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Meeting with Staff and Families of Consulate General Belfast

Remarks

Hillary Rodham Clinton
Secretary of State
Aldergrove Military Airport
Belfast, Northern Ireland
December 7, 2012

SECRETARY CLINTON: It’s a great pleasure to be here again, and I want to personally thank each and every one of you for the work that you are doing here. Let me start by thanking the Ambassador. Lou, thank you so much for your leadership and your indefatigable approach toward representing our country throughout the United Kingdom. And let me thank you, Consul General, for your leadership. I know it’s been a tough but exciting year in 2012. And we are grateful. I know you’ve only been here at the helm just a few months, but you’ve done an outstanding job. And Natalie, I want to thank you as well. You’ve become an integral member of the community, and your – what I’m told is your late-night dinners and your dog therapy – (laughter) – your border collie, Sam.

Well, I was here the first time 17 years ago this month, when we took a significant step toward trying to assist in the peace process, and it’s a real joy to be back here 17 years later. And the work we’ve done over those 17 years would not have been possible without all of you. This is a group that I’m told makes it a habit of punching above your weight. You may be small, but you are mighty. There’s only 24 of you, but you seem to be everywhere simultaneously and continuing our work to support peace and reconciliation. This requires vigilance, and that vigilance is something that we count on you to provide.

Then you’ve got the G-8 summit with President Obama coming to Northern Ireland for the very first time. There also is a large sporting event in the work, VIP visits, and so much more. And thanks to you for going to London to lend a hand every so often, like during the Olympics, which I know you did.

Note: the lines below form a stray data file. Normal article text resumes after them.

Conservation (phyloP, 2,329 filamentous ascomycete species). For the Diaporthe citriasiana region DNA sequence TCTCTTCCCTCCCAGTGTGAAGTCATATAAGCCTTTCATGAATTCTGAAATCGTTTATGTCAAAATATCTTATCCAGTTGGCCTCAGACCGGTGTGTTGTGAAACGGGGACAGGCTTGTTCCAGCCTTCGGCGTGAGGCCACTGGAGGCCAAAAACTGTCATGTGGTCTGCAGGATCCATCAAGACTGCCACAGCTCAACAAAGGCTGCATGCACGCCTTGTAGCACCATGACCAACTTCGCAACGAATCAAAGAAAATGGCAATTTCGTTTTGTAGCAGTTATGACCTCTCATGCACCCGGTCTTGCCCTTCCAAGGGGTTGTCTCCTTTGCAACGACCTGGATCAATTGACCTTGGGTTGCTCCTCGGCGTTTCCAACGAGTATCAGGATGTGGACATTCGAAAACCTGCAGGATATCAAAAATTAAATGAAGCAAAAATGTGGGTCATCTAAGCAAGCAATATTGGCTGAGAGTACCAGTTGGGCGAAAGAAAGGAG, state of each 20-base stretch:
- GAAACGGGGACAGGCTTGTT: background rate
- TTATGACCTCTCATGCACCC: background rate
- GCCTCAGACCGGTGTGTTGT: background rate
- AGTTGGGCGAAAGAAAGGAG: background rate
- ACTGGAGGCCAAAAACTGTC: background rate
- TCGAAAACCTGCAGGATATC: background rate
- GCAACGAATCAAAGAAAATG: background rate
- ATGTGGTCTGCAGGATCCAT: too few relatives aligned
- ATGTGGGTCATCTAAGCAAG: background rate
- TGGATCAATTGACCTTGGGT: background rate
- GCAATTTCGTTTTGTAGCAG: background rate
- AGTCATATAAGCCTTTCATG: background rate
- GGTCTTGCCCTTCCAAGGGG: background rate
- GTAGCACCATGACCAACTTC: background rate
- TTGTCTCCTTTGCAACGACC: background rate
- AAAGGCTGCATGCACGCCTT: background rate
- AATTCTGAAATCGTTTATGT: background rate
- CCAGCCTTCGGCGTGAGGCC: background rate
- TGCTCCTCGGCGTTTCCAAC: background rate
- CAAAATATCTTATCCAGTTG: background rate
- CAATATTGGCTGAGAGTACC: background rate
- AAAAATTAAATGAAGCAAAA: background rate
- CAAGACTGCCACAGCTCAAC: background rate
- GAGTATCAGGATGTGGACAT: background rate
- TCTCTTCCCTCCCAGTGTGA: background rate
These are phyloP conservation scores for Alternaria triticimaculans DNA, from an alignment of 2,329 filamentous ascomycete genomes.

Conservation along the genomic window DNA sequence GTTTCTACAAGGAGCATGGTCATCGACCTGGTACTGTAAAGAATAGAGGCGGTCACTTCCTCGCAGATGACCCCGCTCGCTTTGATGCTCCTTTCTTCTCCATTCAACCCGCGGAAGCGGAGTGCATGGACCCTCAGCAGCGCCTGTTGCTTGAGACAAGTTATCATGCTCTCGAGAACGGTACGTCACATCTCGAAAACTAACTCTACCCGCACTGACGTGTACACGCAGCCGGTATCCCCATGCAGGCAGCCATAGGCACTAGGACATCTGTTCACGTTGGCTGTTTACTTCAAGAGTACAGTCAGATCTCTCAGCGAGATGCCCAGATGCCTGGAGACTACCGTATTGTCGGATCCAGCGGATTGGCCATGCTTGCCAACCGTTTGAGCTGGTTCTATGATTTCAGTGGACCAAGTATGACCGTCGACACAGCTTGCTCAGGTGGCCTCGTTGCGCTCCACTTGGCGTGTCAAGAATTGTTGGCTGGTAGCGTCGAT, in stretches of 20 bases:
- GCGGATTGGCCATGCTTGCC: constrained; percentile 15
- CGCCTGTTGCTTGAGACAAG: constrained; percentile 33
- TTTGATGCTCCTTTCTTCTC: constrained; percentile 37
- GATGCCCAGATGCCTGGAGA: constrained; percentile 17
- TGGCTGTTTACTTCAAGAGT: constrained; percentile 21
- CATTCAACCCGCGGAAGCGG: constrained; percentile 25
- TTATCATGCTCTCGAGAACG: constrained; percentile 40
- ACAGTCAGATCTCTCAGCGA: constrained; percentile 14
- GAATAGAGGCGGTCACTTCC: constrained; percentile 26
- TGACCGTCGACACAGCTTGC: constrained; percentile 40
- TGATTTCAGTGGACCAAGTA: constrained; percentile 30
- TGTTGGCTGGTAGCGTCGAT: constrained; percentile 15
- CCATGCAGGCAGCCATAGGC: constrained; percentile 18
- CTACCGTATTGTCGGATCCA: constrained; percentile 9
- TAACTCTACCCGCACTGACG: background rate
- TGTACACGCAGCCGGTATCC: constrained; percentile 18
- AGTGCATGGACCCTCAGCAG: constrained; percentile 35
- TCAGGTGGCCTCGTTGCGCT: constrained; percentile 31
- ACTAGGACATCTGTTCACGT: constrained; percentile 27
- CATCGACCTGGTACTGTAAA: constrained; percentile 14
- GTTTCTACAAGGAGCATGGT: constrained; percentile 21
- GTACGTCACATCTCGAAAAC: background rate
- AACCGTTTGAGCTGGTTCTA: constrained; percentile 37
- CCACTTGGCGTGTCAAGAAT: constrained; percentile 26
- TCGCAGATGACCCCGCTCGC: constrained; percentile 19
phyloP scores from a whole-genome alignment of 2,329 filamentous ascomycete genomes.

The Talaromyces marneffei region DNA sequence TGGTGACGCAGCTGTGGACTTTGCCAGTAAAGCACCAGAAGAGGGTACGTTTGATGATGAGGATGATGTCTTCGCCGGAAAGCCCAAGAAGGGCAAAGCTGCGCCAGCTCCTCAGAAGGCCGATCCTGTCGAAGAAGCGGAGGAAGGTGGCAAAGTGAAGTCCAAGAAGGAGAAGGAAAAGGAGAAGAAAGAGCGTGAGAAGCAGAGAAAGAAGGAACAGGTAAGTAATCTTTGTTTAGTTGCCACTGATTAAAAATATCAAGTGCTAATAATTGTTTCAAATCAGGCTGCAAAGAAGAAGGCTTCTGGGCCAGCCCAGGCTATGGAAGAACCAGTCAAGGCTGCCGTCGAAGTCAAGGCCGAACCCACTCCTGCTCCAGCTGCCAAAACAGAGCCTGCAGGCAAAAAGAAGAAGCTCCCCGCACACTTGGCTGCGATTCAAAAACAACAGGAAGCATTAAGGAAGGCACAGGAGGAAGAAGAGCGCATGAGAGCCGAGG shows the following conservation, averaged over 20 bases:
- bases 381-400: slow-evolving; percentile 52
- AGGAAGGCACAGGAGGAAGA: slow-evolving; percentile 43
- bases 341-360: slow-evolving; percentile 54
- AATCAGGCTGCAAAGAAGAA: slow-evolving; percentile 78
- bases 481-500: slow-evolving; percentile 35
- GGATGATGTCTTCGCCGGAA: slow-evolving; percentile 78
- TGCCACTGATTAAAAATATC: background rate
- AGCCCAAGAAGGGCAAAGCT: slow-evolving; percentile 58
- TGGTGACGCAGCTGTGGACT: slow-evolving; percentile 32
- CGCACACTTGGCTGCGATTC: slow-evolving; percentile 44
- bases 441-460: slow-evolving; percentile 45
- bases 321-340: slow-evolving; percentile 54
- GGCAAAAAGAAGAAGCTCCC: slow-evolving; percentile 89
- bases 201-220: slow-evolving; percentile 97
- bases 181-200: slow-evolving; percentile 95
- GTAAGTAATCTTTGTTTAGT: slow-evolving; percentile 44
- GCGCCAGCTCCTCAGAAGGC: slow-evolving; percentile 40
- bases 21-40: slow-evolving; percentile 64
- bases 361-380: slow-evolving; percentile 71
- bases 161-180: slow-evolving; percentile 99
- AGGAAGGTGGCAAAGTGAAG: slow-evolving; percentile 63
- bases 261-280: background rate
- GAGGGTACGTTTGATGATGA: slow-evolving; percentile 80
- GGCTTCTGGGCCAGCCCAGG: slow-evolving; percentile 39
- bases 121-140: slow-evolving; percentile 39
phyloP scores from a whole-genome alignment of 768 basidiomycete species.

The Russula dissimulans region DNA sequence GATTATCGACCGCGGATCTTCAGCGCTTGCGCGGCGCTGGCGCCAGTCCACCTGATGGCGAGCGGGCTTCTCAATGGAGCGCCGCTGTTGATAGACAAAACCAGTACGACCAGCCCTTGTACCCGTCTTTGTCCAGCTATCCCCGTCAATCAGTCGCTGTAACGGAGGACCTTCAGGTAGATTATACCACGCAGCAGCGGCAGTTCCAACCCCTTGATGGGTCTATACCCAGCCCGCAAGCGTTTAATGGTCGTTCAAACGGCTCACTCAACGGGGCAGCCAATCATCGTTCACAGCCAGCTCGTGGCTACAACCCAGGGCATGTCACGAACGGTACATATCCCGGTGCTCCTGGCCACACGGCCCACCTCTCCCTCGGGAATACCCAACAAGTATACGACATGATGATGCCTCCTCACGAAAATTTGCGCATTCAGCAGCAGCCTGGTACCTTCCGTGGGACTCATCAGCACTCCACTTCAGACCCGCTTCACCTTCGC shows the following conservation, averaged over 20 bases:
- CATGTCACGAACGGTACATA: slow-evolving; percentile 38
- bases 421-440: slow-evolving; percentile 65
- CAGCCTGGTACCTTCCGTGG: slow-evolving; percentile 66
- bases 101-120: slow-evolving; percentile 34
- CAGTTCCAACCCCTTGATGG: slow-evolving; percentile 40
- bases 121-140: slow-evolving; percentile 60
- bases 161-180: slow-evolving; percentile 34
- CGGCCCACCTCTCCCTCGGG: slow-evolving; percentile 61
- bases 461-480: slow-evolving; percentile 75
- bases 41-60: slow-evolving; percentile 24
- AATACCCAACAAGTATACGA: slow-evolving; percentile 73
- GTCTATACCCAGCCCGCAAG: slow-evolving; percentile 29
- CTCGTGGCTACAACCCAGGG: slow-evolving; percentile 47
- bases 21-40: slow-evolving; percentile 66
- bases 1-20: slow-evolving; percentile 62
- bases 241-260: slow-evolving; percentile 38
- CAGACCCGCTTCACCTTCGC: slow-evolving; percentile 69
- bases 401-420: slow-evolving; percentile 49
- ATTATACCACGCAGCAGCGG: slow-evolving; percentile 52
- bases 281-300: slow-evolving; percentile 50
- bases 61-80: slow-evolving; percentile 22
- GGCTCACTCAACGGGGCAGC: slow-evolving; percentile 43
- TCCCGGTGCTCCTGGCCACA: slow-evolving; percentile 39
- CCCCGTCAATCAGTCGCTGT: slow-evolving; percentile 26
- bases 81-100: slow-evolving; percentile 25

I am grateful to you, American and Irish alike, because this is a place that is very important to the American people. There’s a lot of – as I said yesterday in Dublin – a lot of connections with the whole island of Ireland. And as Peter Robinson never ceases to remind me, a lot of presidents came from here. (Laughter.) I’m not quite sure all the ones he’s counting, but I think that’s true. (Laughter.)

So can I have the Irish staff raise your hand for just a minute, all the Irish staff? Excellent. And who is Lorna? (Laughter.) Lorna, I’m told you’ve been here over 20 years.

PARTICIPANT: Yes.

SECRETARY CLINTON: So what did we do, take you out of grammar school? (Laughter.)

PARTICIPANT: Fifty next year. (Laughter.)

SECRETARY CLINTON: Oh, that’s excellent. Well, both to our locally employed staff here and our great American staff, thank you. And it’s a small enough group that I want to shake everybody’s hand. (Laughter.) I usually can’t say that. But I hope you have a wonderful holiday season. Merry Christmas, and have a great Happy New Year. And it’s been a real honor serving with you. Thank you. (Applause.)

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Remarks to a Lunch Hosted by The Ireland Funds

Remarks

Hillary Rodham Clinton
Secretary of State
Titanic Belfast Building
Belfast, Northern Ireland
December 7, 2012

This is an absolute personal delight for me to have this opportunity to be here with so many people who I have known over so many years and who have made contributions large and small over those years to bring peace to this beautiful land. And I am very grateful to you, Karen, for putting this together and for everything you do at the Worldwide Ireland Funds. It is a great tribute to the Funds that you are exceeding your funding goals in this time of recession, because people are still so committed to doing what must be done to continue supporting the peacemakers and the decision makers here in Northern Ireland.

I could be here for a long time acknowledging people, which would be a terrible mistake on my part. But I do have to mention a few whom I see in the audience. I am honored to be joined by two men who are known for their commitment to peace and their willingness to work for it, John Hume and David Trimble. (Applause.) Thank you. Thank you (inaudible).